Opinion Last year, the US Army War College published a paper suggesting that the Taiwanese government might give TSMC’s chip fabs their own self-destruct systems in case China invaded. At the time, China said it had no interest in TSMC, thus defusing the Strangelove scenario. Now, It’s talking about changing its mind. It might want TSMC very much indeed.
This change of heart was signalled in May by a speech from a top Chinese economist, who proposed that should China be on the sticky end of the sort of sanctions the West has doled out to Russia, it should invade Taiwan pronto and nab TSMC’s chip-churning capability sharpish. Suddenly, the American plan is back in the news.
Cold war coming around again?
Stanley Kubrick’s 1964 black comedy film masterpiece Dr Strangelove has the quintessential Cold War plot. A mad American air base commander initiates a surprise strike on the Soviet Union in expectation of rapid victory. Not only does it not work, it triggers global destruction. Couldn’t happen in 2022, right?
The film still has fans who think otherwise, and are keen to steal its ideas. Kubrick engineered his armageddon by a massive automatic planetary self-destruct system triggered by just such a surprise attack.
Admittedly, blowing up TSMC wouldn’t immediately destroy the planet. But it would plunge the chip industry into its own nuclear winter: TSMC has more than half the global market. Given how unpleasant the current silicon supply chain crisis has been for multiple industry sectors, the consequences would be unknowable but extreme.
How bad could it be?
Students of the last great multi-region civilization collapse tend towards the idea that no one factor causes it, but multiple blows combined. Climate change, warfare, plague, say. Add in tech meltdown? We might not care for that experiment.
It remains unlikely that TSMC will be wiring up high explosives to its IoT factory control systems. The trouble is, it doesn’t need to. All chip fabs have a potent auto-destruct system fitted as standard: extreme environmental fragility.
A saboteur with access and a handful of dry dirt could bring a line down for months: with a little more planning and pinches of the right chemicals, it could be for a lot longer. That’s without knocking out key components that only one company in the world can make. Fragile is far too butch a word.
It’s not as if you can send in the People’s Liberation Army to take over. The only people who could pick up the pieces afterwards would be the people whose country you just invaded. You can’t shoot them, and you can’t tell whether fab problems are sabotage or science, so the normal coercive tactics of violent invaders won’t work. There’s even a lesson from history.
After Germany invaded the Netherlands in 1940 and took over Philips’ giant Eindhoven radio tube factory, saboteurs ensured there was never a single full day’s production.
Some of the tricks were beyond ingenious: a small cylinder of chlorine was set up to slowly leak into the rooftop air intake of a machine that flushed the radio tubes with nitrogen during production. The finished tubes tested perfectly as they came off the line, but the tiny traces of chlorine gradually contaminated the electrodes so they failed in service some time later. Imagine what that sort of subtle thinking could do to a 4nm fan.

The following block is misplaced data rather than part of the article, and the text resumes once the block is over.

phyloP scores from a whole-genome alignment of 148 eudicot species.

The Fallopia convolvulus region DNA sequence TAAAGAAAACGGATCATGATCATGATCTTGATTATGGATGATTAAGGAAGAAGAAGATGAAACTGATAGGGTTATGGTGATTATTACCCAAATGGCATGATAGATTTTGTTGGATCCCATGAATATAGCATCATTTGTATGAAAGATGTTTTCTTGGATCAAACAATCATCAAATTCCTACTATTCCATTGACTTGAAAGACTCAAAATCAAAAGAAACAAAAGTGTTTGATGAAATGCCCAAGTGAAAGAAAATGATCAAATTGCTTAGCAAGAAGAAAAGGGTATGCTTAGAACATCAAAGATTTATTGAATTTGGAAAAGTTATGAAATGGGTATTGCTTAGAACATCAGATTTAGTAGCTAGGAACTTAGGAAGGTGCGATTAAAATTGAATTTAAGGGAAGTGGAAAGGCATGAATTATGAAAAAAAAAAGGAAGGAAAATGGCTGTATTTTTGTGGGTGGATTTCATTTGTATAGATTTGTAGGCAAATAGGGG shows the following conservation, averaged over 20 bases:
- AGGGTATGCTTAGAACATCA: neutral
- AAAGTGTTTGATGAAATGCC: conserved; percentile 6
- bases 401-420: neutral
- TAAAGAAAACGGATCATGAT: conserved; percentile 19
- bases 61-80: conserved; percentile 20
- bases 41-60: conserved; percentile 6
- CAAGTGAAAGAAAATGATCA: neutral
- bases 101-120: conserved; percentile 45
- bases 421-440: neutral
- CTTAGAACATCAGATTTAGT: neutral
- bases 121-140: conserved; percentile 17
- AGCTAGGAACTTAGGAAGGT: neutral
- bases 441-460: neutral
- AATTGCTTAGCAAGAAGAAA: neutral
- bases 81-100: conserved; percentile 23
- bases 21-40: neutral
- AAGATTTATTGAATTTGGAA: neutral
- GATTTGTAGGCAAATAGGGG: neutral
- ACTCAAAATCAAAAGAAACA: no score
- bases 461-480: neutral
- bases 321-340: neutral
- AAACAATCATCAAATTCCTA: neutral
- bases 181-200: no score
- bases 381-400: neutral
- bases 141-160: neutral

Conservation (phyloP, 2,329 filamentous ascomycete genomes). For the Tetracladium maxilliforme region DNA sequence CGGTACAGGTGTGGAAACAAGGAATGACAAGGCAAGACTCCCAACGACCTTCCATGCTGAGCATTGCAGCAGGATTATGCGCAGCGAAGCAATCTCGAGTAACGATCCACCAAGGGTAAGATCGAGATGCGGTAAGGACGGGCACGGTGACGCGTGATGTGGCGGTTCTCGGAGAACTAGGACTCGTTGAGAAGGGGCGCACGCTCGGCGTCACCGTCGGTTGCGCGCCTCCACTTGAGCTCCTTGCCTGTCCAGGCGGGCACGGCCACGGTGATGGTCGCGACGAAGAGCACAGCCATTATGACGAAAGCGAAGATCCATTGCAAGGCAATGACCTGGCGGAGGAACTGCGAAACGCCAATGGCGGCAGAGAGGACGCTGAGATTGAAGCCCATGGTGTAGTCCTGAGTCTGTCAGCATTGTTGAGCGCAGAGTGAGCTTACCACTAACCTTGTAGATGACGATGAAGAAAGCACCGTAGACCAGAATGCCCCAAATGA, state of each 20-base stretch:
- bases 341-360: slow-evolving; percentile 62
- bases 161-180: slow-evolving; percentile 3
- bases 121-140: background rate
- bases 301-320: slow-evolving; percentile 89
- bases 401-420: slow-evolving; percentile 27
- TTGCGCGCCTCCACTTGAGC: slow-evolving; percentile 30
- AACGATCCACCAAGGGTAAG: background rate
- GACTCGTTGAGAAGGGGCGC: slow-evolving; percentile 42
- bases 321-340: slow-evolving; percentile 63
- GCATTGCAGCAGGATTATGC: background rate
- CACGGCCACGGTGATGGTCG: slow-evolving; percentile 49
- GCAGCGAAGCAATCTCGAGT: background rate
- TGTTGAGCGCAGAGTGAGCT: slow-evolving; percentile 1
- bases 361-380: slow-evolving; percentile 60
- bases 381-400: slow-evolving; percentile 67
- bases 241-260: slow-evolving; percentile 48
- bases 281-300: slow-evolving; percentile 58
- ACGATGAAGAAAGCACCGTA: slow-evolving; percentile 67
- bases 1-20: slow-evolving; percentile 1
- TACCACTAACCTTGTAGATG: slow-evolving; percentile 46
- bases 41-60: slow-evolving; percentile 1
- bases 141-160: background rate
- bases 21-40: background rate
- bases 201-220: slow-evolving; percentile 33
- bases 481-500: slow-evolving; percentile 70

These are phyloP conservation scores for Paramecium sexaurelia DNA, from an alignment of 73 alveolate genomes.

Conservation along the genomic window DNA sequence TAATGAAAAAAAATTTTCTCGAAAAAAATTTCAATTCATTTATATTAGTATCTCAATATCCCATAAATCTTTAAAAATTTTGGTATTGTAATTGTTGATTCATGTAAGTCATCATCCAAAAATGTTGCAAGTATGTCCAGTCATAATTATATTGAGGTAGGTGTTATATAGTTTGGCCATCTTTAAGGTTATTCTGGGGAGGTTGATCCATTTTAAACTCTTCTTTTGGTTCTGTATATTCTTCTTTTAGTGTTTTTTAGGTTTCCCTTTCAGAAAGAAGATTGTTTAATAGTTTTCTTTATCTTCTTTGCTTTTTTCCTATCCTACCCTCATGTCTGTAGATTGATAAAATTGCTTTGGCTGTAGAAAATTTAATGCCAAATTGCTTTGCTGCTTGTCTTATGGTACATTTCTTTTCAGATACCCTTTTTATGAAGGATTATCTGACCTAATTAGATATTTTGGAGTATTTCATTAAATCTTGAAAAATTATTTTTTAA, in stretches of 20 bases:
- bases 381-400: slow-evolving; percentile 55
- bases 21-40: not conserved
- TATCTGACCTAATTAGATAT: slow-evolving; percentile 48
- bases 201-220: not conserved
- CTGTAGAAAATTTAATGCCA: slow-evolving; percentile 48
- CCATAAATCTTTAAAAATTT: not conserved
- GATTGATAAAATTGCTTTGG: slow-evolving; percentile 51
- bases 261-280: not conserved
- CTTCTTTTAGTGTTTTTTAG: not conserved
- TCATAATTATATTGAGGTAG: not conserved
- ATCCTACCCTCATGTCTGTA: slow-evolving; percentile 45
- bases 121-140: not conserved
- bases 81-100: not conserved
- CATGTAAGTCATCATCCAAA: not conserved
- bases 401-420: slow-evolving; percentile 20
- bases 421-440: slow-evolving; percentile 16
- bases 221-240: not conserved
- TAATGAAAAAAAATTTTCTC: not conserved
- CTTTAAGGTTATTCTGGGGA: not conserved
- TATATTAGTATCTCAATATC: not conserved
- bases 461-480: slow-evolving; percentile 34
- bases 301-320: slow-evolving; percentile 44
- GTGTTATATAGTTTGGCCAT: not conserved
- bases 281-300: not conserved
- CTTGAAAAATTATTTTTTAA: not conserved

If the Chinese government thinks it could take TSMC by force – it can’t, no matter what. It would be utterly destructive to the Chinese economy just as much as elsewhere. Yet as we know all too well, self-destructive madness is no barrier to desperate autocrats. If critical parts of the global economy are dependent on multi-billion-dollar systems that can be broken with a hard stare, that’s a vulnerability that needs to be addressed, and fast.
There’s a second twist in the Philips story. The British Chain Home radar system, on which the RAF depended, itself depended on one uniquely high performance tube, the EF50. These were provided by the main UK tube maker, Mullard. Supplies were thought safe. But while the tubes were labelled Mullard, the company couldn’t produce the design reliably. The tubes were quietly shipped in from the company’s owner, Philips. Who made them in Eindhoven?
The penny dropped just in time. A huge shipment of essential components and tooling was rushed out of Eindhoven just as the Germans poured in. Philips’ management and key staff were evacuated by battleship, and UK production started up in time to see off the Luftwaffe.
You can’t rush a chip fab anywhere. You can take the lesson that distributed production is the best defence against supply chain disruption, even by Nazis. You can therefore see encouraging the world’s most important chip makers to set up shop abroad not just as sound economics in the traditional sense, but critical to national and global security. It’s clear that this lesson has not been lost to America and the EU, both of whom are soliciting top-notch foreign fabs, even if it’s less clear that everyone sees the big picture.
Britain, alas, seems destined once again to blithely assume that it’ll all work out in the end, with no detectable economic or political strategy for attracting fabs to its green and pleasant land. The best on offer is a slow recognition that it might not want one of the few sizable silicon produciont facilities to be sold to China. That’s something. Not much, but you take what you can.
Of all the possible mega-disruptors to the global economy, the shock loss of great chunks of silicon production is among the easier to foresee and to make practical plans to prevent. It would take but a modicum of agreement among the major nations to ensure, if not full cooperation, then at least shared goals and mutual encouragement to make it happen. We can at least manage that. Can’t we? ®
It was discovered after the end of the Soviet Union that a Strangelovian automated armageddon system had indeed been constructed by Russia – Dead Hand. It remains in use.